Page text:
Or I might recall the various summers I spent at Grandma and Grandpa’s house in Colorado, when the whole family was there, eating homemade vanilla ice cream and apple pie, waiting for me and my cousins to perform Lee Greenwood’s “Proud to Be An American” (complete with hand motions!).

Then there was the Fourth of July my family and I spent in San Francisco, watching fireworks explode over the Golden Gate bridge, or the year I was in Boston, watching fireworks on the banks of the Charles River, Boston Pops playing in the background. Or the insanely hot Fourth of July my family and I spent in New York City, watching an afternoon ballgame at Yankees Stadium, baking in the upper deck as peanuts and hot dogs and beer sizzled in the July heat.

And I remember one time, the summer after the Persian Gulf War (I think it was 1991), we neighborhood kids in Broken Arrow (Oklahoma) marveled as a local war veteran shot off some special “scud missile” firework. That was such a quick, clean, wonderful war. It was one we could name fireworks for.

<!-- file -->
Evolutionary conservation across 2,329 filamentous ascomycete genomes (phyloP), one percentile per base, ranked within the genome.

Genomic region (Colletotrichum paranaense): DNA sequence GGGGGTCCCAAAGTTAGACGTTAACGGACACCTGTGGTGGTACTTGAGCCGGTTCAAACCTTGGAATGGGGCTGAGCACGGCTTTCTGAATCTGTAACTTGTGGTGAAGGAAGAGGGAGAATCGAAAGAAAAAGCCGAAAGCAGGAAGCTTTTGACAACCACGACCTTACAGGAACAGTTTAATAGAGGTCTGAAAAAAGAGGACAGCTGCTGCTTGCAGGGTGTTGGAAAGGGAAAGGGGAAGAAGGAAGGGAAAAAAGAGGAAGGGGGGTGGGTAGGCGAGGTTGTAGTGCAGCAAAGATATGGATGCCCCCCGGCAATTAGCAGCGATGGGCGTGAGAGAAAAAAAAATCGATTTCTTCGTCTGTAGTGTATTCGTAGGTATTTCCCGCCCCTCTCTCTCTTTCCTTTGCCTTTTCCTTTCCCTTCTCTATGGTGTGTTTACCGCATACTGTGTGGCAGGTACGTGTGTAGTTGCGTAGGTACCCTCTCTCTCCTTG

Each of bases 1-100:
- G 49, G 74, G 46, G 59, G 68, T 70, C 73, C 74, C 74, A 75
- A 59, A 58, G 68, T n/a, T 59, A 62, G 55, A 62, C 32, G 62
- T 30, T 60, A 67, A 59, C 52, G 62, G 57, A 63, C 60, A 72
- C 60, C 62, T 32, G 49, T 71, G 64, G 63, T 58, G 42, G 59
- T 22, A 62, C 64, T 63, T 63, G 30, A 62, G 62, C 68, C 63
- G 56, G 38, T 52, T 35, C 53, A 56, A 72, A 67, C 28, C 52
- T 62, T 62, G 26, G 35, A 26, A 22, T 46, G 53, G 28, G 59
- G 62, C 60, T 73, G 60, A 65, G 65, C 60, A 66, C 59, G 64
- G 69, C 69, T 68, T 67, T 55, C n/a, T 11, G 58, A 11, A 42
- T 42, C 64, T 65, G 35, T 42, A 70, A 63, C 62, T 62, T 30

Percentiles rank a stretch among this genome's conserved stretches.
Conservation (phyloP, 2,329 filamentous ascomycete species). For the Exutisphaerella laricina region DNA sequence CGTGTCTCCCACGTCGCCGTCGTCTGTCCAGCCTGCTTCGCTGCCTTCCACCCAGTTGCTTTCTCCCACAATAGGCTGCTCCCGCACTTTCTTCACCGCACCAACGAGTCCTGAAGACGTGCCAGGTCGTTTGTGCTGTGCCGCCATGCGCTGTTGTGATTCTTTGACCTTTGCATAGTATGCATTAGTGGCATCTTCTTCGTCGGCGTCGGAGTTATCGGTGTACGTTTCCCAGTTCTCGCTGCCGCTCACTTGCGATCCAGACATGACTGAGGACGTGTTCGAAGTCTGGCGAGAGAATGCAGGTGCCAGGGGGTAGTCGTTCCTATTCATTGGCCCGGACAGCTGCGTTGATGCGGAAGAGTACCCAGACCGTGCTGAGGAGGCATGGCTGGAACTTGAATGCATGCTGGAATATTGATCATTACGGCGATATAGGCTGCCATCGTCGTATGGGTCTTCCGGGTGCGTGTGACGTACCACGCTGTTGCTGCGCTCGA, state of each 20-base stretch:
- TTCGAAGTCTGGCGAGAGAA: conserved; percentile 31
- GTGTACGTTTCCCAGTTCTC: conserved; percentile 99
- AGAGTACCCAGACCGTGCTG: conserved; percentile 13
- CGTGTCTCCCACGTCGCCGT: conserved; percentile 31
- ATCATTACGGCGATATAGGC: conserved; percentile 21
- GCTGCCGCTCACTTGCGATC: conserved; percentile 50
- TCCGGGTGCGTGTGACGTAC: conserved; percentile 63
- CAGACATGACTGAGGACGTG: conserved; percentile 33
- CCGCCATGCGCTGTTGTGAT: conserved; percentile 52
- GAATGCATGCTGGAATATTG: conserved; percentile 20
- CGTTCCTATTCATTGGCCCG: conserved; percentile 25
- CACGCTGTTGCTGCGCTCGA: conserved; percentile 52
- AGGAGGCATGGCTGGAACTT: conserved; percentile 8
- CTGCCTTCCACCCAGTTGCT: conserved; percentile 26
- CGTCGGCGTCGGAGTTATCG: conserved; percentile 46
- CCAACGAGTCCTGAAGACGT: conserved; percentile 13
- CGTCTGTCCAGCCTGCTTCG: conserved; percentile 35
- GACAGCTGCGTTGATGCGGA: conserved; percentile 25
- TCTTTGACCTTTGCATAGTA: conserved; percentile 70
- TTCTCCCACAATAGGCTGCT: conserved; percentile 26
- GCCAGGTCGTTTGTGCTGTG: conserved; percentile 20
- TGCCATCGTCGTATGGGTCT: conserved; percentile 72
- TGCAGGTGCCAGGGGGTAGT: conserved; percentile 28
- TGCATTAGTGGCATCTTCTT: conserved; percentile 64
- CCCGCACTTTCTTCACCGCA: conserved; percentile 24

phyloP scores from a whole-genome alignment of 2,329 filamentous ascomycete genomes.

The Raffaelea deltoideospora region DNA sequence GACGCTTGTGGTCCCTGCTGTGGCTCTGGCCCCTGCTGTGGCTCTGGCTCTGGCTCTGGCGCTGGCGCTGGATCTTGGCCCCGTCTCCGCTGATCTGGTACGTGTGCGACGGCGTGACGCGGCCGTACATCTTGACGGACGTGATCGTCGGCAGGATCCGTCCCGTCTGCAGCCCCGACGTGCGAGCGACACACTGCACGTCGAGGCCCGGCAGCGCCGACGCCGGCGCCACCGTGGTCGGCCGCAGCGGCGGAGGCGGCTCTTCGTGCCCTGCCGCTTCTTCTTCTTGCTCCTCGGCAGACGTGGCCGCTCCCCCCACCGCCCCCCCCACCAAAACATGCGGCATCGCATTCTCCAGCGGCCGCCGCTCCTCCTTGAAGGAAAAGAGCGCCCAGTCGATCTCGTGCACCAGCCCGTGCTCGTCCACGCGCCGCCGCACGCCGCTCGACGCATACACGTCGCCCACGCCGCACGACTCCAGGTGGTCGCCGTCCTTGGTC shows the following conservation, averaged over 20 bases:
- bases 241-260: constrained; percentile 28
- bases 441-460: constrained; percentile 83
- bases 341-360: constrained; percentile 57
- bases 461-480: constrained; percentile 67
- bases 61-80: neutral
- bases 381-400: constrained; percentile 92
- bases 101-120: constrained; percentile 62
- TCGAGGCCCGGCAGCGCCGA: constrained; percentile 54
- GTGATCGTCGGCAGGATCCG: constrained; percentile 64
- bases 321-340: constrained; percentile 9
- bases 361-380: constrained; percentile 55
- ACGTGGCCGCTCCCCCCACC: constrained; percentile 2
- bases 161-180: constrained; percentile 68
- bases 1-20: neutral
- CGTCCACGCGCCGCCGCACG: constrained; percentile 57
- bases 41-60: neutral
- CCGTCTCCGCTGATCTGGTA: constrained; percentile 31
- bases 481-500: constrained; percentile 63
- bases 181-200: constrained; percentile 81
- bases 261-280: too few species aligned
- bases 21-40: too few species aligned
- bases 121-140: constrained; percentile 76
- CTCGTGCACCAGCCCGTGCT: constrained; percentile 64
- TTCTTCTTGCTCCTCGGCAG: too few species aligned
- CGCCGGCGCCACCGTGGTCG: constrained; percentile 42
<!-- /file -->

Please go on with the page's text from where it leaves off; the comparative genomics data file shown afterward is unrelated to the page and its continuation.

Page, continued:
I’m not sure Fourth of Julys are ever really about patriotism, at least not as much as they are about family, and the glory of summer, and the making of memories. And perhaps above all it is a holiday about time… It’s a day that celebrates America’s past, which is a rarity for a country that so thrills in the future. But it’s also a day that lets us stop what we’re doing and sink into the present, losing ourselves in the mesmerizing flashes in the sky, the Sousa marches, the barbecues.

It’s a day that captures what is ineffably American, and it has nothing to do with trite slogans (“United We Stand!”) or Gap flag shirts. It has much more to do with the sorts of complexities pointed out by people like F. Scott Fitzgerald, who described in The Great Gatsby how the “fresh, green breast of the new world … pandered in whispers to the last and greatest of all human dreams; for a transitory enchanted moment man must have held his breath in the presence of this continent, compelled into an aesthetic contemplation he neither understood nor desired, face to face for the first time in history with something commensurate to his capacity for wonder.”